With Norman Manea, Nina Cassian, Dan Lungu, Simona Popescu, Lucian Dan Teodorovici, Carmen Firan and Bogdan Suceavă.
THU, March 22, 6.30pm RCINY Auditorium 200 East 38th Street, New York, NY 10016
- Hosted by acclaimed author Norman Manea, the editor of the anthology, and RCINY Director Corina Şuteu, with an introduction by Edward Hirsch, poet and J.S.Guggenheim Memorial Foundation president.
FRI, March 22, 2 pm The Writer The Censor The Market Reem Kayden Science Center László Z. Bitó ‘60 Auditiorium Bard College, Annandale-on-Hudson, NY
- The conversation about Romanian writing will move to the Bard College where “The Writer The Censor The Market” will generate a discussion with the guest writers from Romania about writing under the ideological censorship.
Liu Xiaobo No Enemies, No Hatred: Selected Essays and Poems Translated by Wenguang Huang Harvard University Press, January 2012. 400 pp.
The 20th century was marked by near-absolute totalitarian political systems in massive industrial societies. It was also a time for dissidents to rise and broadcast their dissent to their societies and the world. These dissidents exposed the true ugliness of tyrannical regimes. They are often our most cogent lens for seeing the endless strategies of spreading fear and administering punishment typical of many regimes then and today — the strategies we see recycled in Syria now, for instance, and will see again.
If there is to be a pantheon of such dissenters, Nobel Peace Laureate and Chinese writer and human rights activist Liu Xiaobo will have a prominent place in it. Liu is convinced that China is on the way to achieving a more democratic state, and that the Internet especially makes it possible for criticism and even political organization to thrive. He recognizes that the worldview informing his criticism of China is a Western one: it consolidates democratic ideals, separation of judicial, legislative, and executive powers, and freedoms of speech, assembly, association, and religion into a sophisticated vision of civil society.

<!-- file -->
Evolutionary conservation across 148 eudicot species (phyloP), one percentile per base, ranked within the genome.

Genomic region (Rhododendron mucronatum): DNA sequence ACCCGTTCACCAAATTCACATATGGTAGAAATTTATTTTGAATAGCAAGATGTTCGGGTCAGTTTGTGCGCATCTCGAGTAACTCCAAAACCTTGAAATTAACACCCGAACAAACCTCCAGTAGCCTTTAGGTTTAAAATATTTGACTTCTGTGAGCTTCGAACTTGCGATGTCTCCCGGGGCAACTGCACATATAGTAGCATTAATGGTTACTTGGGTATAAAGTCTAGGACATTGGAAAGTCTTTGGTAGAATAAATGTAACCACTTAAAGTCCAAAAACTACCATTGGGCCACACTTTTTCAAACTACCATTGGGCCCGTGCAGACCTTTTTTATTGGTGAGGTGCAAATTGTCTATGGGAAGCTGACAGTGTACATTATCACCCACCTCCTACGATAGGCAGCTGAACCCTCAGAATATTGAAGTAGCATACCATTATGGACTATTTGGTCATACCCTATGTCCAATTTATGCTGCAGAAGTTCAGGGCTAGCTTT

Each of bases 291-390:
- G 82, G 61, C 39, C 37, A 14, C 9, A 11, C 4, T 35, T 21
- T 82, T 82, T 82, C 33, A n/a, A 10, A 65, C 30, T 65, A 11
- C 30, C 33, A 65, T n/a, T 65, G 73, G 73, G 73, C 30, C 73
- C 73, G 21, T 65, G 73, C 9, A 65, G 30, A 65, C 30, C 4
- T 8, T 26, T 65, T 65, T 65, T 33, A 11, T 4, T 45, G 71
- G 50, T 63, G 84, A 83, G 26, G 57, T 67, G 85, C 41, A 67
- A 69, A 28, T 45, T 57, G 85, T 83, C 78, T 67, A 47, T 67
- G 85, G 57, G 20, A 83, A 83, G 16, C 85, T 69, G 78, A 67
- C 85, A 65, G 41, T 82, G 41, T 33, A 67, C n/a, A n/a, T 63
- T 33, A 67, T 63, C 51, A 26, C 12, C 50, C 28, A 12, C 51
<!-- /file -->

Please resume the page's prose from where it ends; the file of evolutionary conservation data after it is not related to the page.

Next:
Liu and fellow dissidents were inspired by Charter 77, the 35-year-old Czech manifesto calling upon the then Communist government of Czechoslovakia to respect human rights and bring to an end the normative fears and repression endemic to totalitarian societies. He became the main sponsor of the Chinese Charter 08 whose purpose was not to petition the authorities for change but rather to announce shared ideals to other Chinese people ready to hear them.
In the forefront of calls for democracy in China, Liu has engaged in various forms of dissent. In June 1989, at the time of the Tiananmen Square protests for democracy, Liu and three friends announced a three-day hunger strike to protest the treatment of protestors and to support the democracy movement. Many such actions have landed him in jail for years at a time, and his writings have often been suppressed.
“My dad’s ideas were not so different from Ionesco’s. Carried away by his hallucinations, he plotted fantastical stories from the shadows of his room. The creatures of his mind shut away in the basement of his cerebral functions were clamoring to enter the house of his consciousness. In the end the doors gave way and the strange thoughts brought his inner reason crashing to the ground. Of course, the mind is an unsolved mystery and as for life, it’s a dream. My father chose an international intrigue to help him plunge into a dark labyrinth. He assembled the central theme of Mexican public life from his own private world.”——from "The Way to Juarez" by Rafael Pérez Gay, translated by Catherine Mansfield
“In Mexico, people will pay up to $70,000 dollars for a license to hunt and kill a bighorn sheep. Killing a man is much cheaper—about $2,000, according to the rates charged by hitmen in Ciudad Juárez, the most dangerous city in the world”—by Juan Villoro, translated by Margaret Jull Costa. Read more in the March 2012 issue of Words without Borders.